To collect the bamboo water spout
Up early and off to the hardware store to buy plumbing fittings to feed the stone basins and suikinkitsu, via a visit to the beach at Cintsa to look at the ocean. There is some remarkable geology here with what looks like fossilised bubbles of mud. It's the first time I've seen a bumpy horizon due to the huge swell out at sea. Then onto a coffee shop at a garden centre overlooking a pond that serves excellent Americanos.
Cintsa Beach with its amazing geology
Then back home to harvest bamboo for the Suikinkitsu pipework. There is a stand of bamboo that grows in a nearby river-valley and George tells me that the Japanese harvest bamboo at the New Moon; which just happens to be now! In the East they 'leach' the sugars from green bamboo by floating it in the sea for several weeks, which preserves it. Sadly we are going to miss out this process so we have cut two poles to allow for a shorter life span.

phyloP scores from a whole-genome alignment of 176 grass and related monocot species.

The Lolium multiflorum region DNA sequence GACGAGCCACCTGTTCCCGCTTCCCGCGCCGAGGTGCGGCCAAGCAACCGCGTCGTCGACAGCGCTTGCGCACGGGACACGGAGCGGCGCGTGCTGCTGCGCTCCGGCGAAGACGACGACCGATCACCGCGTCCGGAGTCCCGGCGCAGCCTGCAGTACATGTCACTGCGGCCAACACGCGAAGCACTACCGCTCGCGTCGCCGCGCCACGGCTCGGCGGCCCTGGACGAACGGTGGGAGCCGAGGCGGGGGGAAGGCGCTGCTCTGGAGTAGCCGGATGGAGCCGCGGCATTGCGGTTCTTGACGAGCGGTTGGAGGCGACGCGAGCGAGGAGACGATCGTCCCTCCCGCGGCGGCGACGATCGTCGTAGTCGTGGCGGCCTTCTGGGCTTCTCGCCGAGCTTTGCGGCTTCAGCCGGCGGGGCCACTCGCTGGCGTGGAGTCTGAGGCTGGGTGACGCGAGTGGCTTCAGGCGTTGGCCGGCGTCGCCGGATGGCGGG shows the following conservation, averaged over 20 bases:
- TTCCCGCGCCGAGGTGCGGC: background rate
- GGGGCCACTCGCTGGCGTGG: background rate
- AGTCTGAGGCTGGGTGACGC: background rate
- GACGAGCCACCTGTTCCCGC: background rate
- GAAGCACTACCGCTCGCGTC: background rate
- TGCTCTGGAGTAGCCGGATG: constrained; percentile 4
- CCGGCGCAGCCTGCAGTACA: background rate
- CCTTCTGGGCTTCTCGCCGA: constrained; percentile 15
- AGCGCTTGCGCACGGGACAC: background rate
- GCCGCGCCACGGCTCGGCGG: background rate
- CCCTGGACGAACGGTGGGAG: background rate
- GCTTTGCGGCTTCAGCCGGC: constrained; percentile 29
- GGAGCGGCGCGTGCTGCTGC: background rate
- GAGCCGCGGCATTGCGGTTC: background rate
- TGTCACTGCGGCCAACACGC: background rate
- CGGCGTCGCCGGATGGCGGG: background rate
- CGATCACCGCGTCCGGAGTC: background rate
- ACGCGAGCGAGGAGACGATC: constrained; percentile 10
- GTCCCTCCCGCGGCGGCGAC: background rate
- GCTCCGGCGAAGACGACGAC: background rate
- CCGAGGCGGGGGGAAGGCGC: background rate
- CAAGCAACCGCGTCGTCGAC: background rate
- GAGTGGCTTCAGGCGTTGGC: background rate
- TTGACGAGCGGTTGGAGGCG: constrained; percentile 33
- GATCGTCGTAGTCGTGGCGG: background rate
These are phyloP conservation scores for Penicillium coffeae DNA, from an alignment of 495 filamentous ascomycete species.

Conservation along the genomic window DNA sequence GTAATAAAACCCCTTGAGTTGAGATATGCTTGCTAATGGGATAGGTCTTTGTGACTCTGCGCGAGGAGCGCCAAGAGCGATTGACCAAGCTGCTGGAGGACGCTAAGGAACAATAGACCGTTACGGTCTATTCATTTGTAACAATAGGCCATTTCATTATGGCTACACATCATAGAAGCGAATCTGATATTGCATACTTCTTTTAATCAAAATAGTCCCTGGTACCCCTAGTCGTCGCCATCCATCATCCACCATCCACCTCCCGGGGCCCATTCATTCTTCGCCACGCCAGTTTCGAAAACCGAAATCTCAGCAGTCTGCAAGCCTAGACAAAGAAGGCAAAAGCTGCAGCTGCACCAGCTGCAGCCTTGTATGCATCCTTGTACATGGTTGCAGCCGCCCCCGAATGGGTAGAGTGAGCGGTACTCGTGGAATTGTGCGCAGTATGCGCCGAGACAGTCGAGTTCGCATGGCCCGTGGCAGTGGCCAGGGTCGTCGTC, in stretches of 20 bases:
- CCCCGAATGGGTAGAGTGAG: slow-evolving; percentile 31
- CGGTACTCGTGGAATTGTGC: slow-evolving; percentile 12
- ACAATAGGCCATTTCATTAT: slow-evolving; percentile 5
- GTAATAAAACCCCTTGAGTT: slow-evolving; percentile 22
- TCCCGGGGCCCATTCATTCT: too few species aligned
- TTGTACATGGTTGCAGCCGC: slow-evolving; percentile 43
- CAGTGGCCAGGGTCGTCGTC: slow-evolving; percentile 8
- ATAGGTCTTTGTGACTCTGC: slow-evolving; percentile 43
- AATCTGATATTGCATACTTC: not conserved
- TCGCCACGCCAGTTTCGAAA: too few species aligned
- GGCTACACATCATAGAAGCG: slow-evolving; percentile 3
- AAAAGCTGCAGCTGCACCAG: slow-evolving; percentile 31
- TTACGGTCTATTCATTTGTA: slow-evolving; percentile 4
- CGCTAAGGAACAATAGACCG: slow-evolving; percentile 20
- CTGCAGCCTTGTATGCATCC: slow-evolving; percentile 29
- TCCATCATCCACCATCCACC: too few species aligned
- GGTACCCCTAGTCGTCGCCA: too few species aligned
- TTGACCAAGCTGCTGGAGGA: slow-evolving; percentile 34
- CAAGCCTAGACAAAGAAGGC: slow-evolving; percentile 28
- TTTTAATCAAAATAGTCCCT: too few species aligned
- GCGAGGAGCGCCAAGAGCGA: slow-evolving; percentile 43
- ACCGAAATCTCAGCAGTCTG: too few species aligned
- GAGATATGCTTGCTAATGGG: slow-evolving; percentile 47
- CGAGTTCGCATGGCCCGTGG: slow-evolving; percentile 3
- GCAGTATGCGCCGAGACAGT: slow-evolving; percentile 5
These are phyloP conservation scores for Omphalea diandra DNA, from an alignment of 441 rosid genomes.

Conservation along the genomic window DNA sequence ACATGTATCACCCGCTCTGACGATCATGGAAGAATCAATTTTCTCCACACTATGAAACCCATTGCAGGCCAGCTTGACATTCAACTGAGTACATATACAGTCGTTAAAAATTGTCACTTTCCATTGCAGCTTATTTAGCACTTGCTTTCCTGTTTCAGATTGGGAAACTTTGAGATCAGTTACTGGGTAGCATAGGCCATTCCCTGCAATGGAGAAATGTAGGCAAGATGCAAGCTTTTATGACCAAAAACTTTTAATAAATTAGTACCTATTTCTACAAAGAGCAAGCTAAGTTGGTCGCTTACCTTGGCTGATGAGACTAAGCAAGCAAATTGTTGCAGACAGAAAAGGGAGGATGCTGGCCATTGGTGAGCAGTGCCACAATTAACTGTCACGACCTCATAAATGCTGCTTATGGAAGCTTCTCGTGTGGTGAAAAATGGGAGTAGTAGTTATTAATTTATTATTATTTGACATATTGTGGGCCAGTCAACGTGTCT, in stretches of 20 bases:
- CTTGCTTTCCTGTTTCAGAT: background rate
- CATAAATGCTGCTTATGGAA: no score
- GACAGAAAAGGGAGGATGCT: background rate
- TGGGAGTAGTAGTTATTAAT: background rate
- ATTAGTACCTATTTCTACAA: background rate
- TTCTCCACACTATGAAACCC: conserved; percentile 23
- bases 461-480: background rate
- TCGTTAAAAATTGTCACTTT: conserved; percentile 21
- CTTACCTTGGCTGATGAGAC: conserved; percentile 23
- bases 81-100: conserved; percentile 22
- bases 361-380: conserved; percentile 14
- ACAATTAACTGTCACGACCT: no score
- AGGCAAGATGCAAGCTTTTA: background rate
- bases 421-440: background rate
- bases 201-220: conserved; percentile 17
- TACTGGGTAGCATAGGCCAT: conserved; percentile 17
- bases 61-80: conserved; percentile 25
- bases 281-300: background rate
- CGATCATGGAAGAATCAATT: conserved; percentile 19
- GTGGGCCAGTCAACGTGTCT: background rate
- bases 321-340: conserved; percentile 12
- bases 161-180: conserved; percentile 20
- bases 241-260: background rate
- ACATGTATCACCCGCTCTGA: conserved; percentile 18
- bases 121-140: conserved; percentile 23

The bamboo grove is an eerie place; the canes knock together in the wind.
It's an amazing walk back to the studio following the river upstream along a low cliff of square blocks of sandstone full of Maidenhair ferns, indigenous agapanthus and Vlei Lilies.
The river valley follows a low cliff
We come across an abandoned orchard of mangos and papayas and a well full of water and then we have to scramble up an old dam. Why anyone would plant a garden in such a remote spot in the forest is intriguing; perhaps they divined fresh water here?
Ferns,agapanthus and Vlei Lilies
On our return I'm down the hole for more excavations and George plumbs in the feed to the Suikinkitsu; we're making progress. We are going to line the pit with a cut-down oil drum to prevent soil creeping in and hopefully improve the acoustics.
Claire makes a hearty butternut broth for supper, but it's followed by a long power cut, so it's out with the solar lamp and phone torches and off early to bed, clutching our hot water bottles.